From SPACE.com: “Mysteriously Powerful Particles from Solar Explosions Unveiled in New Study” 

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    SPACE.com

    January 25, 2016
    Calla Cofield

    Solar eruption 2012 by NASA's Solar Dynamic Observatory SDO
    A photo of a solar eruption from Oct. 14, 2012, as seen by NASA’s Solar Dynamic Observatory. Credit: NASA/SDO

    NASA SDO
    NASA/SDO

    A couple of times a month — sometimes more, sometimes less — an explosion goes off on the surface of the sun, releasing energy that’s equal to millions of hydrogen bombs.

    Mind boggling as that number is, this tremendous energy output cannot explain how material that is spit out by these explosions gets ramped up to nearly the speed of light. It’s like expecting a golf cart motor to power a Ferrari.

    In a new study, researchers provide a first-of-its-kind look under the hood of these solar eruptions, taking specific aim at the physical process that accelerates the superfast particles.

    Explosions on the sun

    There are currently 18 NASA space missions dedicated to studying our nearest star and its effect on the solar system. Some of these satellites stare directly at the sun almost nonstop, providing a 24/7 stream of images of the sun’s swirling, churning surface.

    When a solar eruption happens, these satellites also see the incredibly bright flashes of light that are called solar flares. Occasionally, the eruptions also hurl a cloud of extremely hot and electrically charged gas (called plasma) out into space. The expelled plasma is called a coronal mass ejection, or CME for short.

    A solar explosion releases roughly the same amount of energy that would come from “millions of 100-megaton hydrogen bombs,” according to NASA, where one hundred megatons equal to one hundred million metric tons of TNT.

    While that certainly sounds impressive, it’s hard to imagine something so enormous. The best way to understand the colossal nature of these events might be to consider an image taken by NASA that shows a particularly massive CME. For comparison, a snapshot of the Earth (to scale) is placed next to this great, flaming ribbon. The planet looks like a daisy in the path of a flamethrower.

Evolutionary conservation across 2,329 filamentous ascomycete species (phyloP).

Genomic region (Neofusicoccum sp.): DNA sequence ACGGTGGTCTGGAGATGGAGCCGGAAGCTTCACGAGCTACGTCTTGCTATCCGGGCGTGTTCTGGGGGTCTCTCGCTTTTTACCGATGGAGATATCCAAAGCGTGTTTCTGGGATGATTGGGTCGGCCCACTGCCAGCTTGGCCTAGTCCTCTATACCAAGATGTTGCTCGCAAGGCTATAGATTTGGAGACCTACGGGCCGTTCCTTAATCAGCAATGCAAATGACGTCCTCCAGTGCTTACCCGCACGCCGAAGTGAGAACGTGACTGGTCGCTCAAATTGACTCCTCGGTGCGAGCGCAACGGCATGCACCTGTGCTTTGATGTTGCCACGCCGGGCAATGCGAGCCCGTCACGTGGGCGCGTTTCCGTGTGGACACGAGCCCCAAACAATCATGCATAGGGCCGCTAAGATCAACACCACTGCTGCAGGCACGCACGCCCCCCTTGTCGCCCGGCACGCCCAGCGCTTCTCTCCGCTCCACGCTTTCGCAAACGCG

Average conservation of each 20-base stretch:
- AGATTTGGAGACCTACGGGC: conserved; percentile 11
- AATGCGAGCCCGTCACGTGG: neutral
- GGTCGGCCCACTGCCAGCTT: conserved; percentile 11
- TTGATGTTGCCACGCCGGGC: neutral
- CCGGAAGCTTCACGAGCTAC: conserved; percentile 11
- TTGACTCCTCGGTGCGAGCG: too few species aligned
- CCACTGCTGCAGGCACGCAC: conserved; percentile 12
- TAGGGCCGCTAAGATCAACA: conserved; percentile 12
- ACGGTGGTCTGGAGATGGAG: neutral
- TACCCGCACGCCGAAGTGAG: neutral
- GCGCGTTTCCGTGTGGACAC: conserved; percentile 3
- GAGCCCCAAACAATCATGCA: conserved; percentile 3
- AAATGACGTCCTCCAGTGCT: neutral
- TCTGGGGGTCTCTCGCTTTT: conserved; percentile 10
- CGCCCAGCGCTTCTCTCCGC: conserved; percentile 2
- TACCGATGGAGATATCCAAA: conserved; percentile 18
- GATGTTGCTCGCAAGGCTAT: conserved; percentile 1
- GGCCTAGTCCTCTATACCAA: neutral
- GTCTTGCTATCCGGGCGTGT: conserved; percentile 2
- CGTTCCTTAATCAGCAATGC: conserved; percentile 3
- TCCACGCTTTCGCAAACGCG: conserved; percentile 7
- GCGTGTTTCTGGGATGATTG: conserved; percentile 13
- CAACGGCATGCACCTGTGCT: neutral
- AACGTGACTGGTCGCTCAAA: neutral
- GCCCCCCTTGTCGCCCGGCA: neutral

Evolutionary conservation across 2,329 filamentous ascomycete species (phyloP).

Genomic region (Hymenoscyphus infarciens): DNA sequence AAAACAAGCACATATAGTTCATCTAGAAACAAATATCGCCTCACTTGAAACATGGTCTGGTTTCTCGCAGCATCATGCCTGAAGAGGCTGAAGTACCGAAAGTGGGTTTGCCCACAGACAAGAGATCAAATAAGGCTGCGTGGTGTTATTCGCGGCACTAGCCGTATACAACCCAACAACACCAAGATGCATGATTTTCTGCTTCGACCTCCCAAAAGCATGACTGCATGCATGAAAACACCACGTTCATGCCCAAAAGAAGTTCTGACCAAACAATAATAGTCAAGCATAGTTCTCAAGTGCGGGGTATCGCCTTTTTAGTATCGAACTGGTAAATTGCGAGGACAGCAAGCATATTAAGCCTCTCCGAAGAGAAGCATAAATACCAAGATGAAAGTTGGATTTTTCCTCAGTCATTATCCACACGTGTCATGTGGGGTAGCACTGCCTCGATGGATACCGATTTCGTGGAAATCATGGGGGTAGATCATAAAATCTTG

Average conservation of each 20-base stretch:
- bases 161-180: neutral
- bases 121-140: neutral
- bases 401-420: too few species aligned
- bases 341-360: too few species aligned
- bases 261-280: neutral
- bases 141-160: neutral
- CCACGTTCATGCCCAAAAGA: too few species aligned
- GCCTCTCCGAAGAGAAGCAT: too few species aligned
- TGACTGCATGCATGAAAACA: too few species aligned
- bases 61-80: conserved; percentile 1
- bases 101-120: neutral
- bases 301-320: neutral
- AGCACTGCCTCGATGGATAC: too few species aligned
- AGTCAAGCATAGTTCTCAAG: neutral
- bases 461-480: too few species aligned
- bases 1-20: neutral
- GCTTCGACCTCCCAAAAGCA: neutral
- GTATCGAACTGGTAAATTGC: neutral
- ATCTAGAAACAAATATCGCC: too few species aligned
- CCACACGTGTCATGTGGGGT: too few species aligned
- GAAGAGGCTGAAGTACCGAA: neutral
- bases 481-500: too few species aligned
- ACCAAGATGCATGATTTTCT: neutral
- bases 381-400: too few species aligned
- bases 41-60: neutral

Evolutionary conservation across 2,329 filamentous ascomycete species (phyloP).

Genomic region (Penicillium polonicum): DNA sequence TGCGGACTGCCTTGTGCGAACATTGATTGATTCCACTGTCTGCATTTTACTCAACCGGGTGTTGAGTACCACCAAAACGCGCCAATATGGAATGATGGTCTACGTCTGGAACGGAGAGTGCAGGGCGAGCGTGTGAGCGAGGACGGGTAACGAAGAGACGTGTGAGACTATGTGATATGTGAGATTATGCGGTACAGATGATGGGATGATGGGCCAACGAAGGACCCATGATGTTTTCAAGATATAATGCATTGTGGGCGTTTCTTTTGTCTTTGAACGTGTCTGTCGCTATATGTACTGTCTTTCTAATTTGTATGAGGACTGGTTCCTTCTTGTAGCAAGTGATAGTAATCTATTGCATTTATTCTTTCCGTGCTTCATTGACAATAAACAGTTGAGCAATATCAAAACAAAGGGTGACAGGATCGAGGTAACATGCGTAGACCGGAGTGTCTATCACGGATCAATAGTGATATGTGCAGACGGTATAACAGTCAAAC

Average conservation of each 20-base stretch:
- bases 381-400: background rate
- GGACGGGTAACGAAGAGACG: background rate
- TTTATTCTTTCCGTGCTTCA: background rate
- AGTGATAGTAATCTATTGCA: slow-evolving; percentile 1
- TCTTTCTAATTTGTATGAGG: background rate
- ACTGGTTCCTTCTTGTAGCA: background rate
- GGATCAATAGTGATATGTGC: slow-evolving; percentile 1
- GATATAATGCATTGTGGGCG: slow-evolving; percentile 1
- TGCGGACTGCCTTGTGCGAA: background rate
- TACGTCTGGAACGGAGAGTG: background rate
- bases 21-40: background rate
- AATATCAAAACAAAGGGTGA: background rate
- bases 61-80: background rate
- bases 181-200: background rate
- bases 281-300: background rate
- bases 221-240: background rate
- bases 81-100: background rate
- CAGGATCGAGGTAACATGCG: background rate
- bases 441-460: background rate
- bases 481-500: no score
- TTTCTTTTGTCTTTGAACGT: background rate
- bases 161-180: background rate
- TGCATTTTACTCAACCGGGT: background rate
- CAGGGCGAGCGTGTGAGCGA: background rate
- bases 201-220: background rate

A solar explosion releases roughly the same amount of energy that would come from “millions of 100-megaton hydrogen bombs,” according to NASA, where one hundred megatons equal to one hundred million metric tons of TNT.

    Shockingly fast

    When an airplane breaks the sound barrier — physically overtaking the sound waves traveling in front of it — it creates a shock wave, and a deafening sonic boom. The boom is evidence that the shock wave is a source of energy.

    Bin Chen, a researcher at the Harvard-Smithsonian Center for Astrophysics is the lead author on a new research paper that provides the first solid observational evidence that ultraspeedy particles released during a solar eruption are accelerated by a kind of stationary shock wave called a “termination shock.”

    One of the intriguing elements of solar eruptions is that, unlike most explosions on Earth, they aren’t chemically driven. Rather, these sunshine bombs are detonated by a rapid release of magnetic energy. The same force that makes a magnet stick to a refrigerator or makes a compass needle point north is also responsible for these massive belches of light and material.